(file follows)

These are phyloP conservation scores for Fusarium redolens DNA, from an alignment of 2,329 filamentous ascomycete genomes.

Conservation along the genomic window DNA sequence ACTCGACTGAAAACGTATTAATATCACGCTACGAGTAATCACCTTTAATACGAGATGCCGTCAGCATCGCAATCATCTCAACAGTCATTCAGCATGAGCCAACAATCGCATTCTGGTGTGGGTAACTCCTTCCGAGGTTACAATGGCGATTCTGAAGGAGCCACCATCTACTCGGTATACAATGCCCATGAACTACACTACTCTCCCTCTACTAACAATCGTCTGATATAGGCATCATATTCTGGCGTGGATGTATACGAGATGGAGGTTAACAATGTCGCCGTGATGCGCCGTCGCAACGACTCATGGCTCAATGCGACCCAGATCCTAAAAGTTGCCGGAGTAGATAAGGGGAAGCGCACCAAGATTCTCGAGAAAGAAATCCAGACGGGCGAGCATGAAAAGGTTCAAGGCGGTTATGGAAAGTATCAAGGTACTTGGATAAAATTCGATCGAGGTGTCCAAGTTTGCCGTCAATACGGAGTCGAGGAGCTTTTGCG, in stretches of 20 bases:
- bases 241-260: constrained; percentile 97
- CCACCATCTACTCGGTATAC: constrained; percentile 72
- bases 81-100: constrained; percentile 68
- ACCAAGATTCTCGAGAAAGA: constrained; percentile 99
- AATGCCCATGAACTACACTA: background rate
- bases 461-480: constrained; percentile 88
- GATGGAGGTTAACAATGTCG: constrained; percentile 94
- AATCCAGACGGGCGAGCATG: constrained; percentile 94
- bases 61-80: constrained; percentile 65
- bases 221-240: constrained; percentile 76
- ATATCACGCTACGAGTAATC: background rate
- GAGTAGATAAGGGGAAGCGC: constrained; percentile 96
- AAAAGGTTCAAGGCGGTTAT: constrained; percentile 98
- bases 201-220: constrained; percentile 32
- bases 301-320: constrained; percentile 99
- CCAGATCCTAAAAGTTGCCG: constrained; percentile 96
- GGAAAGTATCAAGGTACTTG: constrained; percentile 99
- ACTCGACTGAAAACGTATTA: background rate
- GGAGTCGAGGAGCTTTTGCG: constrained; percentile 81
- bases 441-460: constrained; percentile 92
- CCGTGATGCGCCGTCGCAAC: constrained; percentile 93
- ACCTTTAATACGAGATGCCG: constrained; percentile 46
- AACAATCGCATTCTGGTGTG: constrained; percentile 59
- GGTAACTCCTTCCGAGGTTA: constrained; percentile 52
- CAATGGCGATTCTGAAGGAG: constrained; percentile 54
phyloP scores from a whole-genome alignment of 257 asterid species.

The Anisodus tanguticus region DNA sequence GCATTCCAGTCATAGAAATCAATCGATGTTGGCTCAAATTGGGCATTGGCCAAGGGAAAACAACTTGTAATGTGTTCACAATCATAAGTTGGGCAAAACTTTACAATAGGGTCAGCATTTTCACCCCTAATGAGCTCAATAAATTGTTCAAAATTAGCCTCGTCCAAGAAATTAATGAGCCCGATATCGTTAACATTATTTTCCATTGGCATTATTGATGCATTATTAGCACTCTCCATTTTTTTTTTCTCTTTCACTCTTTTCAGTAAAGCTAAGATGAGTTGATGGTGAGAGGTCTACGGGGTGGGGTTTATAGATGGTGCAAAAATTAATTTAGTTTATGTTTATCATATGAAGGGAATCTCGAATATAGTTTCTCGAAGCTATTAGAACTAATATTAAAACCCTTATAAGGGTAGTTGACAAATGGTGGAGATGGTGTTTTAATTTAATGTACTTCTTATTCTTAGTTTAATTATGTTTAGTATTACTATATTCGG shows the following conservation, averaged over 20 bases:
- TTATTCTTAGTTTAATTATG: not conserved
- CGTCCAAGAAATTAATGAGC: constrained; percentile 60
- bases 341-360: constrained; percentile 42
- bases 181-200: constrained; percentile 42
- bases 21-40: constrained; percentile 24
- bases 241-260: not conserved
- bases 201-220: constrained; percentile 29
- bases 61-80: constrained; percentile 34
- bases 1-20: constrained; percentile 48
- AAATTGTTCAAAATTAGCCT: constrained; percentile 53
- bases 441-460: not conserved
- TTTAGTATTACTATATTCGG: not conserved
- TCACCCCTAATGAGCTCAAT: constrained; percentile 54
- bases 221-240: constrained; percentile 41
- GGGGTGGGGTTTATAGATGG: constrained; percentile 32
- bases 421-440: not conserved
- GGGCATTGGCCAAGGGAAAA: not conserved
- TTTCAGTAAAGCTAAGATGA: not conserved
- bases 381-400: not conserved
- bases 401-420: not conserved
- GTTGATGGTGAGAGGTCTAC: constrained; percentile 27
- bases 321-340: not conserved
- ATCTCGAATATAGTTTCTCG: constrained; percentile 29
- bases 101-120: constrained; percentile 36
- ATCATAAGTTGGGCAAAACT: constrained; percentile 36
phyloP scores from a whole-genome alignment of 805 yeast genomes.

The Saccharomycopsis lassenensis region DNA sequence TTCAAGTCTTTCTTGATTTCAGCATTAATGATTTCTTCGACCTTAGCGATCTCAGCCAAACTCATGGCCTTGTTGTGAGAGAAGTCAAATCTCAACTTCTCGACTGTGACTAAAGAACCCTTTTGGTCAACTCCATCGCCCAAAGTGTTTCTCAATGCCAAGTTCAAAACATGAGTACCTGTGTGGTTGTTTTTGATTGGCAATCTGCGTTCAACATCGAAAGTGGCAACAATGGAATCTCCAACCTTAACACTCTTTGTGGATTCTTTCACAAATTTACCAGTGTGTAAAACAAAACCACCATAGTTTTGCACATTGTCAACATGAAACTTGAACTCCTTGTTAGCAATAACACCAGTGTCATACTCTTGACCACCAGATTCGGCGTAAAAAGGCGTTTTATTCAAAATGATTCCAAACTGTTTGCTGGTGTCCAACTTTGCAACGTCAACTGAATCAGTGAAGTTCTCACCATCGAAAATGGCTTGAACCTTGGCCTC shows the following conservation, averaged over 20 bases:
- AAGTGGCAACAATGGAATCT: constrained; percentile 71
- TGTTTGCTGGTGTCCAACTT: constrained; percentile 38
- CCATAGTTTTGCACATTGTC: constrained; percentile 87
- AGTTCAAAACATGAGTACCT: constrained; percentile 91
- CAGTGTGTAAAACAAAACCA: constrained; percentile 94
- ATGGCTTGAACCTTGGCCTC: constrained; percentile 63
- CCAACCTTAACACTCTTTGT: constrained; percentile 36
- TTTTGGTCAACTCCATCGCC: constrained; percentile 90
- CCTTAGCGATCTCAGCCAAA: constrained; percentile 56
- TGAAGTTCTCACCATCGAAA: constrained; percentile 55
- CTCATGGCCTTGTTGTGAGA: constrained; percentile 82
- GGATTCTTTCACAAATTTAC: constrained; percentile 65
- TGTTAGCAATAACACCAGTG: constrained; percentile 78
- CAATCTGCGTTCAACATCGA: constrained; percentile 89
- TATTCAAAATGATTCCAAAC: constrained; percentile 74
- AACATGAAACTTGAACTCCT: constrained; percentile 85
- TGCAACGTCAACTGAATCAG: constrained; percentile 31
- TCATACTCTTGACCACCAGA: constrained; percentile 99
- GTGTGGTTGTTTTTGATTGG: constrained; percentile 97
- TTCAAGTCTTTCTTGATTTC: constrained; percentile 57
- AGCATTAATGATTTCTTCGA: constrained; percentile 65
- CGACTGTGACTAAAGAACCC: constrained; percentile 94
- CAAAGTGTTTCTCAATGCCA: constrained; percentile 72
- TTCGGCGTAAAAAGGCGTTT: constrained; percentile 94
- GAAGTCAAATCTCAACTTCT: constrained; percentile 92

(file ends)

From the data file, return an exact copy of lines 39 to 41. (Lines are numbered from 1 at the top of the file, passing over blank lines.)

- AAATTGTTCAAAATTAGCCT: constrained; percentile 53
- bases 441-460: not conserved
- TTTAGTATTACTATATTCGG: not conserved